The teenage-slasher film, a sub-genre of horror, has always incorporated “rules” into its narrative. These rules are typically incorporated to support a conservative world-view (ie: don’t have sex, don’t drink alcohol, etc), however, they provide an easy “in” for video games of the genre to include rules. Oddly enough, as is clear through my brief description of the game, Friday the 13th: The Game has VERY few rules. While this may add to the enjoyment and excitement a user may feel while playing the game, a lack of rules or clear intrigue can serve to drastically alter the narrative. It is for this reason that designers may want to ensure their control of the narrative via strict rules.

One challenge of Friday the 13th resulted from the game’s lack of depth and the fact that the game allowed players too much freedom in their movements and choices. Soon after the game’s release, legions of self-proclaimed “teamkillers” complained about the repetitiveness of the game and, instead of focusing on escaping or killing Jason, began to purposefully kill the other counselors.1 This not only destroyed the narrative, but it also drastically altered the affective power of Friday the 13th as a horror game. The sense of control players have over their character can create a sense of empathy for that character and his or her other teammates in the game. This allows the player to identify with their character, creating a deeper sense of dread or fear when their character is in danger.2 Clearly, this was not the experience of the many “teamkillers” who stalked the virtual campgrounds of Friday the 13th for their unsuspecting prey. Rather than feeling fear, players began to experience frustration.3

  1. Ponder, Stacie. “In Friday the 13th, the Real Killer isn’t Jason- It’s Your Teammates!” Kotako
  2.  Madigan, Jamie. “The Psychology of Horror Games.” The Psychology of Games, October 29, 2015.
  3.  This has since been “patched,” but there are still major issues with the game. For more, see Stephen Wilds’s “Friday the 13th Team Killing Change is Welcomed, But Larger Issues Still Persist.”

Rules and Narrative by Caitlin Duffy is licensed under a Creative Commons Attribution-ShareAlike 4.0 International License.


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  1. This is such a great application of the intrigue concept! It hadn’t occurred to me before, but intrigue might be, in a way, inversely connected to the idea of literary affordances. What do you think? The more intrigue a text has, the more motivation a user has for participating with the creator of the text (for following the creator’s direction), but without intrigue, users are more open to using the text as they see fit.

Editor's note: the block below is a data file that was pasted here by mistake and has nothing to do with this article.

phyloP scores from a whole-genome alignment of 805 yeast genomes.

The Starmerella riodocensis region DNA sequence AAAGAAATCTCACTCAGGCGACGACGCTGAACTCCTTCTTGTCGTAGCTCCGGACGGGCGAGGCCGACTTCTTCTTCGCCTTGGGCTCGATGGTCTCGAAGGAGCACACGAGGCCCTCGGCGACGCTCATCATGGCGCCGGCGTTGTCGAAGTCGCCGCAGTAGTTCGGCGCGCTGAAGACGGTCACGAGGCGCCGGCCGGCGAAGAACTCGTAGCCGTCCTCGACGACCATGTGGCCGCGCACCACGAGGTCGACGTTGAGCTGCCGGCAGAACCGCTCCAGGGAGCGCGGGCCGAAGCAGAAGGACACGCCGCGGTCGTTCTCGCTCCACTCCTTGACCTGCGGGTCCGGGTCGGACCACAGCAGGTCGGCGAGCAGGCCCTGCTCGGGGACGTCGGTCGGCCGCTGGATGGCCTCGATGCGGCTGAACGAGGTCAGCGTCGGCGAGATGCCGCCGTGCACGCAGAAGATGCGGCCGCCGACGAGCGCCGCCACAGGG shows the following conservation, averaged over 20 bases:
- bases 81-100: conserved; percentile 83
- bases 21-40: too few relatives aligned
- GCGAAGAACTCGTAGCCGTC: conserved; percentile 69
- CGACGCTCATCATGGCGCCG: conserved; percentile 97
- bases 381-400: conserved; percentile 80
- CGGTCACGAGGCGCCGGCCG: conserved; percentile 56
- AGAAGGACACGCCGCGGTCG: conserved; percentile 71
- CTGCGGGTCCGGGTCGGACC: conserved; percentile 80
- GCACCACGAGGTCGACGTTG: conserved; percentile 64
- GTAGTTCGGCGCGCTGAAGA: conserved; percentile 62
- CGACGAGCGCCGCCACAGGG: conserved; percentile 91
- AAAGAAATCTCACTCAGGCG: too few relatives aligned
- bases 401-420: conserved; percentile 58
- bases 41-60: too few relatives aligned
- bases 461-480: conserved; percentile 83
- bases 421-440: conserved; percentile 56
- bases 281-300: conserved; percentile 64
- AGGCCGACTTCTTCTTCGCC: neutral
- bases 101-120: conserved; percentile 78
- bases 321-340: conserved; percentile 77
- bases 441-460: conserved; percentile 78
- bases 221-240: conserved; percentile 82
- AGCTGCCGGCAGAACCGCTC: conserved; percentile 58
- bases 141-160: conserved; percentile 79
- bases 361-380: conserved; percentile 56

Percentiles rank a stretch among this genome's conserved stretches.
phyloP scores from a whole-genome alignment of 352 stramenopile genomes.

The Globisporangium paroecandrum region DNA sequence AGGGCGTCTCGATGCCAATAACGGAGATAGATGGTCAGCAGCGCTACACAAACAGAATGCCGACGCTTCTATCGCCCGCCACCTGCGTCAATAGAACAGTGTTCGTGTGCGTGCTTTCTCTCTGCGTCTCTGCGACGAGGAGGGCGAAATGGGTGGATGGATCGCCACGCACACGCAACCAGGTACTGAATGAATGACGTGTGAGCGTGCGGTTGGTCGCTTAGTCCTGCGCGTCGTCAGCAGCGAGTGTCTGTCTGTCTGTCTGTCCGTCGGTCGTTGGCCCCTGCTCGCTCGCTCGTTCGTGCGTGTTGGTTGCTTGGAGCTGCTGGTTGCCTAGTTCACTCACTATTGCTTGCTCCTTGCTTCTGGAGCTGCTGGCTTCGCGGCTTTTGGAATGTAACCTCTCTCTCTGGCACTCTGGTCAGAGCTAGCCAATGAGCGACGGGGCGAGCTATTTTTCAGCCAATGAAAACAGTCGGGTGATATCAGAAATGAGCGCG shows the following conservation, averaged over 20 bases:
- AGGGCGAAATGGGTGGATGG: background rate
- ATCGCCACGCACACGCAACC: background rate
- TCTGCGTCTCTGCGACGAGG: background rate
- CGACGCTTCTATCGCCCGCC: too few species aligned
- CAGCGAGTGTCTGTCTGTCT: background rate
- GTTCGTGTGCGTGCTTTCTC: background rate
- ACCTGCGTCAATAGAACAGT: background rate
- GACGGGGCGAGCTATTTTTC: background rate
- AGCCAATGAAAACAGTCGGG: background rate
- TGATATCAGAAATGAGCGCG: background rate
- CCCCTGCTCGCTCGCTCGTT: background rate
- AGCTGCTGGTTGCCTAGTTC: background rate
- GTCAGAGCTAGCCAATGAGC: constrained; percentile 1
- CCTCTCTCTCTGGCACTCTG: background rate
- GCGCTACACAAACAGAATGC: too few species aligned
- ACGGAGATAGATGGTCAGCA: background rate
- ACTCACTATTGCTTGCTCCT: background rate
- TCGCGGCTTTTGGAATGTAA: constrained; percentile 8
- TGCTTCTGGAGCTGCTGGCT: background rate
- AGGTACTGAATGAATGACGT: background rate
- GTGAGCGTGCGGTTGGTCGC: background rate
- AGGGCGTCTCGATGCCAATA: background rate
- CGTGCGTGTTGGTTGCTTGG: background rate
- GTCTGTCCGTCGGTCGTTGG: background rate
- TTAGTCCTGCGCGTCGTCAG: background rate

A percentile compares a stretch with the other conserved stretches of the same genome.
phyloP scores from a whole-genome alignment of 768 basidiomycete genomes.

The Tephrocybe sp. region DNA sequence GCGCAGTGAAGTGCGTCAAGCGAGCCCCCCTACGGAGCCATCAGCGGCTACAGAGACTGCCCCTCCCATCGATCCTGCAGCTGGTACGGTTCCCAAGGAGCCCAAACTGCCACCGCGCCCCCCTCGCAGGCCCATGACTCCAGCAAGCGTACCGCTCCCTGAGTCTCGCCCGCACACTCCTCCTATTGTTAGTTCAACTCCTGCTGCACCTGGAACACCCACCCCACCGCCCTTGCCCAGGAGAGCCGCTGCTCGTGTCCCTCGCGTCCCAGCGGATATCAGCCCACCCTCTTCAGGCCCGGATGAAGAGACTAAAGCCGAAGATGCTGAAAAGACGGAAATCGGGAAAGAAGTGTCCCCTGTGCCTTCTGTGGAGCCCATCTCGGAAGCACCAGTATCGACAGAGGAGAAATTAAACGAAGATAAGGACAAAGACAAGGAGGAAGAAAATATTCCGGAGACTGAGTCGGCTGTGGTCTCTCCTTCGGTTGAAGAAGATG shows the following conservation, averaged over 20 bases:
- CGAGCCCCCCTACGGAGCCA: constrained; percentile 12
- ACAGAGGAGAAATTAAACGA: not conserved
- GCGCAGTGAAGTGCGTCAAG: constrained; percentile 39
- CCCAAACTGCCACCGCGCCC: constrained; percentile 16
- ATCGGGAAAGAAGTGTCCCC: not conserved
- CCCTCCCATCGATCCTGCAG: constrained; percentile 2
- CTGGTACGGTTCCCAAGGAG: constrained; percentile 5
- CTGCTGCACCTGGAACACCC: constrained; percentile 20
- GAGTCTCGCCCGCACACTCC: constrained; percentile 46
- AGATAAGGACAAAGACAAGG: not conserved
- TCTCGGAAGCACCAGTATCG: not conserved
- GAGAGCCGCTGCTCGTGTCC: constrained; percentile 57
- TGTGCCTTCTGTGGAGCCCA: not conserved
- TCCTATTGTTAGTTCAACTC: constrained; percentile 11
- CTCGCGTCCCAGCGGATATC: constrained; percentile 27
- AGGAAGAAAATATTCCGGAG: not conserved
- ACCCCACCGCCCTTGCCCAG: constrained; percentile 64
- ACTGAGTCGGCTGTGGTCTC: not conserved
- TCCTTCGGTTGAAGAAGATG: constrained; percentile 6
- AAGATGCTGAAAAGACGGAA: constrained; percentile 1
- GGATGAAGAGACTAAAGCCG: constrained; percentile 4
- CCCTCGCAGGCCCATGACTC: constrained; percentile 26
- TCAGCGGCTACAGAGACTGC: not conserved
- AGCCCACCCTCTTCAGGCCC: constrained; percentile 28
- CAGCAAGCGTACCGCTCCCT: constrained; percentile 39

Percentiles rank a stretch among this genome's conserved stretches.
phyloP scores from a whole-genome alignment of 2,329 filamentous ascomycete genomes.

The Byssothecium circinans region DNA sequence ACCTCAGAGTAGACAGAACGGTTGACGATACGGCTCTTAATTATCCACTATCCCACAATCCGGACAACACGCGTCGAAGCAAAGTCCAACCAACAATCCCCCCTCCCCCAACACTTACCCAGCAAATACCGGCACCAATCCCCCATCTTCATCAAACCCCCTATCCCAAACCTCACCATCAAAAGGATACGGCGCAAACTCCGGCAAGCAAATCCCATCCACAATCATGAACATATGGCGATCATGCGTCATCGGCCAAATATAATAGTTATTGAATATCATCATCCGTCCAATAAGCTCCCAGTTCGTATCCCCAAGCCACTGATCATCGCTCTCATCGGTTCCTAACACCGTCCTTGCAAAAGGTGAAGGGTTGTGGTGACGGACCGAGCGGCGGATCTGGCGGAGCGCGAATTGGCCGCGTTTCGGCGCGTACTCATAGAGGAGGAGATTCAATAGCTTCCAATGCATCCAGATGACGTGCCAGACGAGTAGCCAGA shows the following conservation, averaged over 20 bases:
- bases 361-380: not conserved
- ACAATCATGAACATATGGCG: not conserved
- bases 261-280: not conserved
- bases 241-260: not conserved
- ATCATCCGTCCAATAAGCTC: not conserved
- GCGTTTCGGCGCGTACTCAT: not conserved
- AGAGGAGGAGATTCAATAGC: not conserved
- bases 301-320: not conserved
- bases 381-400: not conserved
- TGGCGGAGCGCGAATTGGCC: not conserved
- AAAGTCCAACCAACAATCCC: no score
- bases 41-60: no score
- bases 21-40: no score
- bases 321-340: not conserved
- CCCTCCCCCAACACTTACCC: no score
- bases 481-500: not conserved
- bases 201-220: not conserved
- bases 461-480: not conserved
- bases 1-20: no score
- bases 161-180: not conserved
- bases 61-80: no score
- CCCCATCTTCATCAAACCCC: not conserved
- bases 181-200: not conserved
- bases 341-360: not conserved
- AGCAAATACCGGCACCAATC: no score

2. Hi, Caitlin!

    I think the importance of rules within a narrative depend on the author’s or creator’s reason for creating the narrative. For instance, Welcome to Pine Point was created as a remembrance of a vanished town. It exists as an interactive historical marker, the way those plaques along highways do. With a video game, the story is important in order to give the player an immersive experience, but the reason a video game exists is to have the player complete a goal of some kind. Games need rules or else what’s the point of playing?

    In the case of Friday the 13th, I think what happened is that the the players usurped the goal the video game designers had in mind. To a teamkiller, winning the game is a matter of killing the team, and a way was found to do that. This brings up the question of who really is the author of a digital narrative? Welcome to Pine Point has many collaborators, but as you said, the user going through the documentary has very set tracks to follow. Video games, however, used to be that way, but then sandbox games came along and changed that. One version of Friday the 13th exists, but how people play it changes its narrative. And with Let’s Play videos that people post on YouTube, the rest of the world can see that narrative.

  3. So many fantastic points here. It is interesting how elegantly Blackman’s essay on hauntology and Punday’s essay with its emphasis on intrigue and rules. You are right to point out that the rules set up by the author are achieved through inversion for the player/reader/user. I feel enriched by this discussion, and it has helped me with my own research and readings on Poppy. I’m going to approach it from hereon out as transmedial storytelling driven by intrigue and hauntology. I’ve seen people construct meta-theories about Poppy being a millennial marketing scheme, and of course, it could be that as well (I think it is). This makes me want to find a connection between viral marketing and creativity and storytelling; obviously, there has to be a point where viral marketing breaks with creativity entirely, and others where it is almost entirely driven by good storytelling.

    When we talk about games in a week, we can relate it to James Paul Gee’s article about “Good Video Games and Good Learning,”
    which lays out a schema for learning that involves learning the rules of games through discourse communities/teamwork and “just in time” learning. I would say that this also could be related to the narrative rules described by Punday–giving players/readers/users a path to discoveries created through community ties creates engagement, fun, and a sense of empowerment. In the situation of teamkilling, someone’s sense of all these things can be disrupted to the point that some players cannot play at all. And in some situations, issues of real world discrimination (as toward females and POC, or toward the inexperienced player) creep in.

    Kudos on your excellent analysis of Pine Point. I love the audio–love the whole presentation but the audio especially is a “haunt” for me. When you hear Richard’s audio instructions “mouse click” at the beginning, it is simply strange noise which by the end achieves tremendous power as part of the story. I felt a somewhat similar power in Jon’s video–if you haven’t seen it, check it out on his blog–as the story moved from a fun, seemingly simple memory about visiting a haunted house to a multilayered, rich story about multiple selves and persistent ties to the past.